Invited speakers:

Ted Chinburg (U Penn): Crypto Capacity Theory

Suppose f(x) is a monic integral polynomial of degree d and that N is a positive integer.  With cryptographic applications in mind, Coppersmith showed in the 1990's  that there is a polynomial time algorithm for finding all integers r such that f(r) is congruent to 0 mod N and |r| < N^{1/d}.   In this talk I will discuss how Coppersmith's method is in fact a baby case of adelic capacity theory but with the additional input of the LLL theorem. This leads to a new approach to many results of this kind as well as to new variants of capacity theory. This is joint work with N. Heninger and Z. Scherr.

Francois Escriva (VU Amsterdam): Frobenius lifts, cup products, and point counting

Since Kedlaya published his algorithm for point counting on hyperelliptic curves in 2001, most research in point counting has focused on extending his algorithm to more general classes of curves. In this talk, we first present his algorithm, together with some necessary notions of p-adic analysis. Then we explain the new ideas and techniques developed in the preprint arxiv:1306.5102 (joint work with Amnon Besser and Rob de Jeu), which apply to any curve for which some auxiliary data are given.

Antoine Joux (Paris):

David Lubicz (Rennes): AGM, application to point counting and generalisations

An algorithm of Mestre uses a p-adic version of the AGM in order to count rational points on an elliptic over a finite field of characteristic 2.  In this talk, we will give a brief survey of Mestre's algorithms and subsequent developments. Then we will present more recent results on generalisations of the AGM for abelian varieties of higher dimension.

Jan Tuitman (Leuven): Some recent developments in p-adic point counting.

First, I will speak about an extension of Kedlaya's algorithm to a very general class of curves (potentially any curve) introduced in my recent preprint. This will include a demonstration of my implementation of this algorithm (the pcc_p and pcc_q MAGMA packages that can be found on my webpage). Second, if time permits, I will talk about the work of Harvey and Harvey-Sutherland on p-adic point counting in average polynomial time on hyperelliptic curves.

Laurence Wolsey (Louvain-la-Neuve): Cutting Planes and Extended Formulations for Single and Multi-Vehicle Inventory Routing Problems

The Inventory Routing Problem (IRP)  involves the distribution of  one or more products from a supplier to a set of customers over a discrete planning horizon. Each customer has a known demand to be met in each period and can hold a limited amount of stock. The product is shipped through a distribution network by a fleet of vehicles of limited capacity.

The version treated here, the so-called  Vendor Managed Inventory Routing Problem (VMIRP) is the Inventory Routing problem arising when replenishment policies are decided in advance.  We consider two replenishment policies. The first is known as Order-up (OUP): if a customer is visited in a period, then the amount  shipped to a client must bring  the stock level up to the upper bound. The latter is called Stock Upper Bound (SUB): the stock level in each period  cannot exceed the upper bound. The objective is to find replenishment decisions minimizing the sum of the storage and of the distribution costs.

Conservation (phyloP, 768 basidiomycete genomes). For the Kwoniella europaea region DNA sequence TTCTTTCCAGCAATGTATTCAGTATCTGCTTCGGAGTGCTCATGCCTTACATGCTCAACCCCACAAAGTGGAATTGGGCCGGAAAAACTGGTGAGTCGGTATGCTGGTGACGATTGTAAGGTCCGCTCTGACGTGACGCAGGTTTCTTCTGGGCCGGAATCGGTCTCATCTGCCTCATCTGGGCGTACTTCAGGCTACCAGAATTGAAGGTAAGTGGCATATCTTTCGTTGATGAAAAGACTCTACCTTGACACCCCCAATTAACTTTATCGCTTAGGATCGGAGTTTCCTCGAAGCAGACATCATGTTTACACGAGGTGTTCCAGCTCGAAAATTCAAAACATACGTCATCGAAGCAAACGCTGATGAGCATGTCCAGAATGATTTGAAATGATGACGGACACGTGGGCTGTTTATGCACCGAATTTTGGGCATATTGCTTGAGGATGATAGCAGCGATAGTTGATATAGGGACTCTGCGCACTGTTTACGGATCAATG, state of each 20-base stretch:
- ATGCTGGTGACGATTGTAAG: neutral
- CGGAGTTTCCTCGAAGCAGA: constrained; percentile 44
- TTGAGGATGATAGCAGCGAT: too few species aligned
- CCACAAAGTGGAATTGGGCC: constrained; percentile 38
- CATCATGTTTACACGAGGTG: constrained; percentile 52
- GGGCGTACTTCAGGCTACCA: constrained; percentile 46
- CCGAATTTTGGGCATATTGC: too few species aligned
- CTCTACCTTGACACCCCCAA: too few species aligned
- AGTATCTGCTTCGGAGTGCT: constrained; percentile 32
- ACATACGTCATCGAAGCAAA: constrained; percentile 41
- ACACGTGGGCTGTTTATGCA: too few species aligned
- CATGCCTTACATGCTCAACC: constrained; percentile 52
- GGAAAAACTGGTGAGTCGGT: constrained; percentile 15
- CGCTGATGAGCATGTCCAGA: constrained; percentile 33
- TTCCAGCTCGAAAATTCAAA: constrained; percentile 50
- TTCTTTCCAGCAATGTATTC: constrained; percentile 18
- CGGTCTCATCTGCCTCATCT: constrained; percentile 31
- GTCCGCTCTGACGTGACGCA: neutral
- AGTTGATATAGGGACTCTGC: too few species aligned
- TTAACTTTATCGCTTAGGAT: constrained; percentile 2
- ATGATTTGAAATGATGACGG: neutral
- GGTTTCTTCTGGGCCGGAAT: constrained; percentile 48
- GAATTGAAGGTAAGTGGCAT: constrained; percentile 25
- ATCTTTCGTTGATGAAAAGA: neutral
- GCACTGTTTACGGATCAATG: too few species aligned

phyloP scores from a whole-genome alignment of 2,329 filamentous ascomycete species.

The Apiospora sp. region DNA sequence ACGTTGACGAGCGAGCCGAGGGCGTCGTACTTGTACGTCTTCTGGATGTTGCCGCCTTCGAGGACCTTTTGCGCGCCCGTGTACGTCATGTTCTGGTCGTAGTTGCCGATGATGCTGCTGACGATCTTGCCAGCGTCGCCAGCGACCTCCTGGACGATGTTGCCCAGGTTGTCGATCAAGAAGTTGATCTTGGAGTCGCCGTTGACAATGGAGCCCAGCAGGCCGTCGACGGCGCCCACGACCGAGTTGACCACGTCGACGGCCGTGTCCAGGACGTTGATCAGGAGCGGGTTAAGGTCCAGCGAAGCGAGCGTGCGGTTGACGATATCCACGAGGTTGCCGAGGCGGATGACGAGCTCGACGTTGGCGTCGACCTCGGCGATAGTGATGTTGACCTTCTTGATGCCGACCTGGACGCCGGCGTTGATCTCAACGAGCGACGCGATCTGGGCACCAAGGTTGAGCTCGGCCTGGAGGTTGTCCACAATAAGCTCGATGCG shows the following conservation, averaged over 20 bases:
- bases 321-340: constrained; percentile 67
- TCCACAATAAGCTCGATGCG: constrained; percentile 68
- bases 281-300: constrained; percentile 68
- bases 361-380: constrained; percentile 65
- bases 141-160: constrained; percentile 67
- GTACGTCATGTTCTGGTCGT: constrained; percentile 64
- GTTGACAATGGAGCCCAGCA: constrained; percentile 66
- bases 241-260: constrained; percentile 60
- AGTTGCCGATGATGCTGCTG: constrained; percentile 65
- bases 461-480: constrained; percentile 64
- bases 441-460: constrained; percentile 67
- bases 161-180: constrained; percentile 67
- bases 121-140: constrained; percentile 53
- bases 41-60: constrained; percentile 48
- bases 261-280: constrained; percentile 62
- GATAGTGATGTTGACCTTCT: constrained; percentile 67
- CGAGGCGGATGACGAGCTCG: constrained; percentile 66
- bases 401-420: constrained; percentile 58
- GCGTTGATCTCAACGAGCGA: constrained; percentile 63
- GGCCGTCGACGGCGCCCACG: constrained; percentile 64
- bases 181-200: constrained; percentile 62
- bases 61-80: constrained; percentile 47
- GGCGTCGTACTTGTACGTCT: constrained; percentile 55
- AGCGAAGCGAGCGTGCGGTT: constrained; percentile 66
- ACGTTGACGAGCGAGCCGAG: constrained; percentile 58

VMIRP contains two important subproblems: a lot-sizing problem for each client  and an (almost) classical routing problem. First we introduce some new inequalities for the single period routing problem, variants that take inventory into account and multiperiod extensions. Secondly we introduce reformulations of OUP and SUB derived from the single-item lot-sizing substructure under both constant and time-varying demands. Computational results on benchmark instances with a single product and  single and multiple vehicles are presented.

This is joint work with Pasquale Avella and Maurizio Boccia.

Contributed speakers:

Krzysztof Dorobisz: Deformations of finite group representations

I will talk about the problem of lifting linear group representations over fields to representations over certain types of local rings. During last year's Symposium I discussed the question which rings can represent the associated deformation functors. As a follow-up, this time I want to address a similar problem, but restricting to representations of finite groups. Surprisingly, this slight modification requires developing completely new techniques and leads to different results.

Sam van Gool:

Ariyan Javanpeykar: Integral points on moduli stacks

Faltings proved the finiteness of the set of integral points on the moduli stack of abelian varieties. In a joint work with Daniel Loughran, we investigate the finiteness of the set of integral points on moduli stacks of complete intersections. It turns out that for complete intersections of small Hodge level, similar finiteness statements can be proven.

Mathematics cluster DIAMANT

Upcoming events

Diamant symposium
28-11-2019 - 29-11-2019

News - more news

Full professor position in Discrete Mathematics in Delft

Delft Institute of Applied mathematics, Delft University of Technology, seeks a full Professor in the field of Discrete Mathematics. A description of the position can be found here. The deadline for applications is January 15, 2019.

ERC Starting grant for Daniel Dadush

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VICI grant for Nikhil Bansal

Nikhil Bansal has been awarded a Vici grant of 1.5 ME. He is one of the 35 academics to receive this grant from NWO in 2018. Bansal aims to use his grant to develop new algorithmic methods to make discrete decisions in a continuous way. He expects this to lead to applications in the fields of logistics, bio-informatics, chip design and machine learning.

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